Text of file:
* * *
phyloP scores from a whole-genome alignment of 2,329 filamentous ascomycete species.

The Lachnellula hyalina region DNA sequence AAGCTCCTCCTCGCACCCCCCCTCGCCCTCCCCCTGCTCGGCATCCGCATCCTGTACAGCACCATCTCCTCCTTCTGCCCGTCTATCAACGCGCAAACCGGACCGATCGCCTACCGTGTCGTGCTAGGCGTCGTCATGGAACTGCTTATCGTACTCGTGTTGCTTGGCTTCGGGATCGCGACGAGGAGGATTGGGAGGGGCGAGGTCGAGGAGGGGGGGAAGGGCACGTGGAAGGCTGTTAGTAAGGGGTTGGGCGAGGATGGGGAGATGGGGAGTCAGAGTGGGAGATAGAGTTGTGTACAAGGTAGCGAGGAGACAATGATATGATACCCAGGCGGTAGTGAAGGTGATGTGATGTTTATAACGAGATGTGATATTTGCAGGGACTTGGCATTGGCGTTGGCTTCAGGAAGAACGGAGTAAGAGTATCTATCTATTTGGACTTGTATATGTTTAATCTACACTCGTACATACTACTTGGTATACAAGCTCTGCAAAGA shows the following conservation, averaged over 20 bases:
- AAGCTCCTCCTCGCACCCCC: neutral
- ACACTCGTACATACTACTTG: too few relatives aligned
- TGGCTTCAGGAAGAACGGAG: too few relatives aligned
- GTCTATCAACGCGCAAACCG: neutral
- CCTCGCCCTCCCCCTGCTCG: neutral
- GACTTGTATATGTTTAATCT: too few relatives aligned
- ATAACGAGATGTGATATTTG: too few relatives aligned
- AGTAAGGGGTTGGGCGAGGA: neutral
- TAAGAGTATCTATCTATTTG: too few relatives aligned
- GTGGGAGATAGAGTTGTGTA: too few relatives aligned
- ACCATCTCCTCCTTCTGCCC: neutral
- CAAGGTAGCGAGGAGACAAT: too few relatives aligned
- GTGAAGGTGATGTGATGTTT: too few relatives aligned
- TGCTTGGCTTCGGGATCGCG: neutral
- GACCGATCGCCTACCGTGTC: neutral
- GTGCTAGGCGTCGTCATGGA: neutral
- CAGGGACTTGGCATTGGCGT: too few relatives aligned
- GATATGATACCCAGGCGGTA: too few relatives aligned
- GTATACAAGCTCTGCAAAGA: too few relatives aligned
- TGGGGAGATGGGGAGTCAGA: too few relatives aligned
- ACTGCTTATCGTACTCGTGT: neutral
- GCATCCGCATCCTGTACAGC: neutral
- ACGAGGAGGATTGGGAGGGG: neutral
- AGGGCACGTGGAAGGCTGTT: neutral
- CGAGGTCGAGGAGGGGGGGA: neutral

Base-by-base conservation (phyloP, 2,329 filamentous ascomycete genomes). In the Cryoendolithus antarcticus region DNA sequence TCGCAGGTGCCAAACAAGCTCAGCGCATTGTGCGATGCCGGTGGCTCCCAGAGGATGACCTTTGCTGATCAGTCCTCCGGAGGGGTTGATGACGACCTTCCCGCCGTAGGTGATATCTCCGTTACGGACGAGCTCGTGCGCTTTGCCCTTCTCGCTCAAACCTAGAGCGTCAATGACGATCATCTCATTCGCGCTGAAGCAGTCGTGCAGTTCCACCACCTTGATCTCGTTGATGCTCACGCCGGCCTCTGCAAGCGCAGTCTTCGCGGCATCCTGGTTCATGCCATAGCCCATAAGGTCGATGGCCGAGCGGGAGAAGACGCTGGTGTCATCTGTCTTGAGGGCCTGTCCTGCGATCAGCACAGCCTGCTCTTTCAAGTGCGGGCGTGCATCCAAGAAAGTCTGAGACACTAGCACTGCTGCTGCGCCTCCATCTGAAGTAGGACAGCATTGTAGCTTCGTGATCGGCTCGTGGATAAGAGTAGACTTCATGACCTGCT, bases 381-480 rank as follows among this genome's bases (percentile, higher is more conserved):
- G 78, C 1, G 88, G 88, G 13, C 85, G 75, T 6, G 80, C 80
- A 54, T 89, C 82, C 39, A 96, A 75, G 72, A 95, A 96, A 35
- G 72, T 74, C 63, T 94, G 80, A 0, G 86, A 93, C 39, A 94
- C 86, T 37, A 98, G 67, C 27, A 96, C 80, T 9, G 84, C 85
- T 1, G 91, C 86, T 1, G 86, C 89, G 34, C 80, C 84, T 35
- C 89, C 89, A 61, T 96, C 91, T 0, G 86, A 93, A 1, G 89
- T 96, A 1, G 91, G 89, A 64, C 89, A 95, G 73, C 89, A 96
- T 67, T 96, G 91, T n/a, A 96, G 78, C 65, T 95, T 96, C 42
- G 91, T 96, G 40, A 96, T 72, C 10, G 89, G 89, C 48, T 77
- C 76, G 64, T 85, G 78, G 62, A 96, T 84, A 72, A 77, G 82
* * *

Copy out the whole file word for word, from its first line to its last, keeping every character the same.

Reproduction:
phyloP scores from a whole-genome alignment of 2,329 filamentous ascomycete species.

The Lachnellula hyalina region DNA sequence AAGCTCCTCCTCGCACCCCCCCTCGCCCTCCCCCTGCTCGGCATCCGCATCCTGTACAGCACCATCTCCTCCTTCTGCCCGTCTATCAACGCGCAAACCGGACCGATCGCCTACCGTGTCGTGCTAGGCGTCGTCATGGAACTGCTTATCGTACTCGTGTTGCTTGGCTTCGGGATCGCGACGAGGAGGATTGGGAGGGGCGAGGTCGAGGAGGGGGGGAAGGGCACGTGGAAGGCTGTTAGTAAGGGGTTGGGCGAGGATGGGGAGATGGGGAGTCAGAGTGGGAGATAGAGTTGTGTACAAGGTAGCGAGGAGACAATGATATGATACCCAGGCGGTAGTGAAGGTGATGTGATGTTTATAACGAGATGTGATATTTGCAGGGACTTGGCATTGGCGTTGGCTTCAGGAAGAACGGAGTAAGAGTATCTATCTATTTGGACTTGTATATGTTTAATCTACACTCGTACATACTACTTGGTATACAAGCTCTGCAAAGA shows the following conservation, averaged over 20 bases:
- AAGCTCCTCCTCGCACCCCC: neutral
- ACACTCGTACATACTACTTG: too few relatives aligned
- TGGCTTCAGGAAGAACGGAG: too few relatives aligned
- GTCTATCAACGCGCAAACCG: neutral
- CCTCGCCCTCCCCCTGCTCG: neutral
- GACTTGTATATGTTTAATCT: too few relatives aligned
- ATAACGAGATGTGATATTTG: too few relatives aligned
- AGTAAGGGGTTGGGCGAGGA: neutral
- TAAGAGTATCTATCTATTTG: too few relatives aligned
- GTGGGAGATAGAGTTGTGTA: too few relatives aligned
- ACCATCTCCTCCTTCTGCCC: neutral
- CAAGGTAGCGAGGAGACAAT: too few relatives aligned
- GTGAAGGTGATGTGATGTTT: too few relatives aligned
- TGCTTGGCTTCGGGATCGCG: neutral
- GACCGATCGCCTACCGTGTC: neutral
- GTGCTAGGCGTCGTCATGGA: neutral
- CAGGGACTTGGCATTGGCGT: too few relatives aligned
- GATATGATACCCAGGCGGTA: too few relatives aligned
- GTATACAAGCTCTGCAAAGA: too few relatives aligned
- TGGGGAGATGGGGAGTCAGA: too few relatives aligned
- ACTGCTTATCGTACTCGTGT: neutral
- GCATCCGCATCCTGTACAGC: neutral
- ACGAGGAGGATTGGGAGGGG: neutral
- AGGGCACGTGGAAGGCTGTT: neutral
- CGAGGTCGAGGAGGGGGGGA: neutral

Base-by-base conservation (phyloP, 2,329 filamentous ascomycete genomes). In the Cryoendolithus antarcticus region DNA sequence TCGCAGGTGCCAAACAAGCTCAGCGCATTGTGCGATGCCGGTGGCTCCCAGAGGATGACCTTTGCTGATCAGTCCTCCGGAGGGGTTGATGACGACCTTCCCGCCGTAGGTGATATCTCCGTTACGGACGAGCTCGTGCGCTTTGCCCTTCTCGCTCAAACCTAGAGCGTCAATGACGATCATCTCATTCGCGCTGAAGCAGTCGTGCAGTTCCACCACCTTGATCTCGTTGATGCTCACGCCGGCCTCTGCAAGCGCAGTCTTCGCGGCATCCTGGTTCATGCCATAGCCCATAAGGTCGATGGCCGAGCGGGAGAAGACGCTGGTGTCATCTGTCTTGAGGGCCTGTCCTGCGATCAGCACAGCCTGCTCTTTCAAGTGCGGGCGTGCATCCAAGAAAGTCTGAGACACTAGCACTGCTGCTGCGCCTCCATCTGAAGTAGGACAGCATTGTAGCTTCGTGATCGGCTCGTGGATAAGAGTAGACTTCATGACCTGCT, bases 381-480 rank as follows among this genome's bases (percentile, higher is more conserved):
- G 78, C 1, G 88, G 88, G 13, C 85, G 75, T 6, G 80, C 80
- A 54, T 89, C 82, C 39, A 96, A 75, G 72, A 95, A 96, A 35
- G 72, T 74, C 63, T 94, G 80, A 0, G 86, A 93, C 39, A 94
- C 86, T 37, A 98, G 67, C 27, A 96, C 80, T 9, G 84, C 85
- T 1, G 91, C 86, T 1, G 86, C 89, G 34, C 80, C 84, T 35
- C 89, C 89, A 61, T 96, C 91, T 0, G 86, A 93, A 1, G 89
- T 96, A 1, G 91, G 89, A 64, C 89, A 95, G 73, C 89, A 96
- T 67, T 96, G 91, T n/a, A 96, G 78, C 65, T 95, T 96, C 42
- G 91, T 96, G 40, A 96, T 72, C 10, G 89, G 89, C 48, T 77
- C 76, G 64, T 85, G 78, G 62, A 96, T 84, A 72, A 77, G 82